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Providence, Rhode Island Medical Malpractice Blog

Multiple defendants named in parent's malpractice lawsuit

Most in Providence hope that when they present to a local hospital or clinic, they’ll receive top-flight care delivered by highly-qualified and competent clinicians. In many cases, those expectations are met. Yet if a medical or surgical error were to occur, people also hope that it would be isolated to only one aspect of their care, and that it wouldn’t be life-threatening. However, sometimes one medical mistake can lead to another, and pretty soon those mistakes start getting compounded to the point of producing a tragic result.

Such is the claim being made by a Pennsylvania couple that is currently suing the providers whose ante- and postpartum negligence led to their baby son’s death. Named in the suit are the initial emergency room doctor who treated her, the two hospitals where she and the baby were treated, and the infusion center that inadvertently administered a tainted blood infusion to the newborn. The family’s alleged ordeal began with the wife was seen in her local emergency room, where it was revealed that her blood pressure was alarmingly high. Yet despite this fact, the ER doctor failed to treat her symptoms, and it took an order from her obstetrician to have her admitted. She was later rushed to the second hospital, where the baby was delivered prematurely via emergency C-section. It was then during his time in that hospital’s NICU that he received the tainted blood infusion, which his parents claim led to his death.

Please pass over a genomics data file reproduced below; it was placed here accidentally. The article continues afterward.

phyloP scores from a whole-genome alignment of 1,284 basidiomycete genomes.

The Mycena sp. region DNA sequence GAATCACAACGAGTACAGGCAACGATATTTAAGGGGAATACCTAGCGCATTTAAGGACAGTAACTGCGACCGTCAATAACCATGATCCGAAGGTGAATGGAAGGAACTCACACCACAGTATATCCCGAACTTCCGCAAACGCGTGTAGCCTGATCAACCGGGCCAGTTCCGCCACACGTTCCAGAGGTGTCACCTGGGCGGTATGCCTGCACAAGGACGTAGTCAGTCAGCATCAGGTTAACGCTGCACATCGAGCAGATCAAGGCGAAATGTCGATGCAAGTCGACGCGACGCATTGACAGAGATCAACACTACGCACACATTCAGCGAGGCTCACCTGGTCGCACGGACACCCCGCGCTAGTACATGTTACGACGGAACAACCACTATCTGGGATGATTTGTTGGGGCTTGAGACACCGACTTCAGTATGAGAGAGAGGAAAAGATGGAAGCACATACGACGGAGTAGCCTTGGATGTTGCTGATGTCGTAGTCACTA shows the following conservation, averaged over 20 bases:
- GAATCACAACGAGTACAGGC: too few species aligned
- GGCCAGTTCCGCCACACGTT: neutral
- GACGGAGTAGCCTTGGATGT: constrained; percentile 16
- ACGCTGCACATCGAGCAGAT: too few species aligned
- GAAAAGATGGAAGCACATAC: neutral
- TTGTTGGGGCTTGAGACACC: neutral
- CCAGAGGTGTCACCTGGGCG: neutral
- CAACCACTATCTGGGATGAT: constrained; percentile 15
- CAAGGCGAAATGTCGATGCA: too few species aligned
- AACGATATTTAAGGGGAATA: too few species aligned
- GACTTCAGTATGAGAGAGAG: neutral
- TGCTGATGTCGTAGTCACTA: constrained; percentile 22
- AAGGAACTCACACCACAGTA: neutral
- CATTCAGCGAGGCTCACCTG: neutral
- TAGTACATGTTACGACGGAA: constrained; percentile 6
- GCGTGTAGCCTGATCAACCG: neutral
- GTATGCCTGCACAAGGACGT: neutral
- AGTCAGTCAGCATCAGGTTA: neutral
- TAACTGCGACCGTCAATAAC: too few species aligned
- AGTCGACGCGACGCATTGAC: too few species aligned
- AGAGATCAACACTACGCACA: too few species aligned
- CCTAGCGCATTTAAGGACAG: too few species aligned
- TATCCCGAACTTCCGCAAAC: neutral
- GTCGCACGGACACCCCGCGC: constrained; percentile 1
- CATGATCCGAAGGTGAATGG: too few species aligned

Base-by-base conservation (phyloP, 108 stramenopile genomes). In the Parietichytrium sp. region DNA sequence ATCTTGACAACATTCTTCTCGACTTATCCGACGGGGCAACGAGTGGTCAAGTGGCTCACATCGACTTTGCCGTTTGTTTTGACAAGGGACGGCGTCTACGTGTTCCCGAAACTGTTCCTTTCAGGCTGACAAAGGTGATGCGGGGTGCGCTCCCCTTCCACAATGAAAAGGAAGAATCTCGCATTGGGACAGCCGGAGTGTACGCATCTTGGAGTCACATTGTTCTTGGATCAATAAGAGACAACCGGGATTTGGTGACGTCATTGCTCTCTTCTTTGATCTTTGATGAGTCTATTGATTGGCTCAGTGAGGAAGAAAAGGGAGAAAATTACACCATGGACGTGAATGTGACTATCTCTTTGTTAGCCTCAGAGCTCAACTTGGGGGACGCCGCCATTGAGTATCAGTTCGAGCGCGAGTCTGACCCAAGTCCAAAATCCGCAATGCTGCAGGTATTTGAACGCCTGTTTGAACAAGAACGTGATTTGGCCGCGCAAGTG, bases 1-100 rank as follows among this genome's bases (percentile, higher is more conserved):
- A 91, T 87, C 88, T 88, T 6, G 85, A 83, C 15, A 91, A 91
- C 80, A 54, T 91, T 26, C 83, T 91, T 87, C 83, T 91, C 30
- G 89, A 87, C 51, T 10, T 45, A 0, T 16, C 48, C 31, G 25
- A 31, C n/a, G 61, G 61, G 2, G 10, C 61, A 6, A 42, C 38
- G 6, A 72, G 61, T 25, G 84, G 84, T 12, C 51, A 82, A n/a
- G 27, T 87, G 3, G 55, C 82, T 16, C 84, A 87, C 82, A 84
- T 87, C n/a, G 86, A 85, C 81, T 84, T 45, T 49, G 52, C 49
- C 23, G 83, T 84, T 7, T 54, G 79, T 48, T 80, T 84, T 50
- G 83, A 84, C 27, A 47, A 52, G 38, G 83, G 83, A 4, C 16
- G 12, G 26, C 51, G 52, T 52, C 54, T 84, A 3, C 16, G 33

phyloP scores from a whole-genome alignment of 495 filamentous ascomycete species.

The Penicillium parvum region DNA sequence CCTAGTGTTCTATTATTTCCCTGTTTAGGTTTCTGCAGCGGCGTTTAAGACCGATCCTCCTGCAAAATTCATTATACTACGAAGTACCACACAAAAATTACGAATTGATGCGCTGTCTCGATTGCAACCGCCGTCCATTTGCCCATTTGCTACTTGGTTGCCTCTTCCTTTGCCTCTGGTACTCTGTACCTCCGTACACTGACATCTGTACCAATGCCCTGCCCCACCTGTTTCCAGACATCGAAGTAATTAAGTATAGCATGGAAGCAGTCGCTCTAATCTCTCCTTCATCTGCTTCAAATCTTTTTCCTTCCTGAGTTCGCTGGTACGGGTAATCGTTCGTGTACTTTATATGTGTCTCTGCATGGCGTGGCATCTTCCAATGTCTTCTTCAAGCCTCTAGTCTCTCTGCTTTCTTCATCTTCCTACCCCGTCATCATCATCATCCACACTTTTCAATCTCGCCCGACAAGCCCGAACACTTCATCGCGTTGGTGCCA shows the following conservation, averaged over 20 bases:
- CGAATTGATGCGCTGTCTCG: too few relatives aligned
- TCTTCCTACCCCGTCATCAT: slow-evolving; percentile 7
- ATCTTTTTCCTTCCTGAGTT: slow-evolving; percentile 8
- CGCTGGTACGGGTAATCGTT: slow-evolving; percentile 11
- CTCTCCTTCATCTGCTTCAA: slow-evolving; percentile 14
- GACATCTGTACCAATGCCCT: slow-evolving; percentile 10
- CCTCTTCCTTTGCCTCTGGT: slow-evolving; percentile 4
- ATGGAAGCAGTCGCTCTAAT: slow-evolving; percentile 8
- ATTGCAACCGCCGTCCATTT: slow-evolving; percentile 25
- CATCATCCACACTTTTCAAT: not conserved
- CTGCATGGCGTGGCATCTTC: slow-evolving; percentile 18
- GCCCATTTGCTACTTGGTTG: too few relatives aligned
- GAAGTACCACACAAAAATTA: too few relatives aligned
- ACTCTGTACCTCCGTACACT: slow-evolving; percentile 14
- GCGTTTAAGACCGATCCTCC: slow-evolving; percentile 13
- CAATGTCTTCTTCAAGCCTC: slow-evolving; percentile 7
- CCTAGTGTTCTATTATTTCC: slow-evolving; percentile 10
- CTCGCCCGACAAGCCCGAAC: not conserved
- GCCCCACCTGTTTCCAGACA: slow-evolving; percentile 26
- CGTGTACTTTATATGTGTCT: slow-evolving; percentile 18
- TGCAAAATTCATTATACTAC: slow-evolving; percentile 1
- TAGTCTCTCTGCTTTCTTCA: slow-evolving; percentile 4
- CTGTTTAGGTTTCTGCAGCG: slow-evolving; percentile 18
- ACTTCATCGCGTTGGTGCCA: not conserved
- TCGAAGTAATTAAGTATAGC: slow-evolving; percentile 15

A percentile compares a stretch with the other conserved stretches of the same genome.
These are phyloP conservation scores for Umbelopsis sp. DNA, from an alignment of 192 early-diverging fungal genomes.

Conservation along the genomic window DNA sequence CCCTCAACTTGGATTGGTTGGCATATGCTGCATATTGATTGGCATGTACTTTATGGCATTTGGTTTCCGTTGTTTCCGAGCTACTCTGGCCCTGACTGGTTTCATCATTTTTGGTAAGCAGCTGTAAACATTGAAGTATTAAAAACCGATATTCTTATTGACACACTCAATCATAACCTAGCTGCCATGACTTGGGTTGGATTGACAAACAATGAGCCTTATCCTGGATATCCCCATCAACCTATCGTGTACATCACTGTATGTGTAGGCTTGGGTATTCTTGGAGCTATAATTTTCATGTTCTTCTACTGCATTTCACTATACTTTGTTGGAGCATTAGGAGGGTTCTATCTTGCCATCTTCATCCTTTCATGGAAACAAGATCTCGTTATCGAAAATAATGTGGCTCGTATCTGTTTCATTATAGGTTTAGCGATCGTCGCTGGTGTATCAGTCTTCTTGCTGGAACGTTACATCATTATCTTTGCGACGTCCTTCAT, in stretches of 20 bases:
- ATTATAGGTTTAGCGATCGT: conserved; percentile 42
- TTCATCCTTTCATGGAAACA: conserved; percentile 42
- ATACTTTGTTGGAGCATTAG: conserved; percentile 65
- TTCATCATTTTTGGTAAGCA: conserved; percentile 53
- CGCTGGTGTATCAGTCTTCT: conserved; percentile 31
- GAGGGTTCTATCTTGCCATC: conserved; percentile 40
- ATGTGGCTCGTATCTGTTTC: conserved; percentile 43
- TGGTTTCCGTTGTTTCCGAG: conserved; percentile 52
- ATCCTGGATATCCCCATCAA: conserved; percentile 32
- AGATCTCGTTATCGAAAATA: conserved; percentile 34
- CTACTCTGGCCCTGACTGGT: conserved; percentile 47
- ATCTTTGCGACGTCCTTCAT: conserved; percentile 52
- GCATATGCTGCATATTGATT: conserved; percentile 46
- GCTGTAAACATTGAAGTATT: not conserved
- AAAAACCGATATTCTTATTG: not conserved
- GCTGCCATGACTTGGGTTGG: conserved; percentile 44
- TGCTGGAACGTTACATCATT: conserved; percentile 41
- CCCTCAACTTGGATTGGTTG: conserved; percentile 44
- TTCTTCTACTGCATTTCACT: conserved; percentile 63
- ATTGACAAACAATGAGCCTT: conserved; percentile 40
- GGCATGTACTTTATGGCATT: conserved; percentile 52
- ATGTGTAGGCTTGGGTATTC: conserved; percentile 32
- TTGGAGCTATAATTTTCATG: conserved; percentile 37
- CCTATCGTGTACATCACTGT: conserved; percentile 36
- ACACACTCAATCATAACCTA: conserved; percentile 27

Delayed heart attack treatment allegedly leads to woman's death

While every patient in Providence is different and the way that one responds to the manifestation of an ailment may be unique, there are established standards of care that healthcare providers are expected to follow when patients present to a hospital or clinic. Depending upon the symptoms that patients are showing, providers are expected to assess and prioritize their needs for treatment accordingly. There are some symptoms that could potentially indicate very serious problems. Patients complaining of such symptoms often need to be seen immediately to see if these problems are actually occurring within them.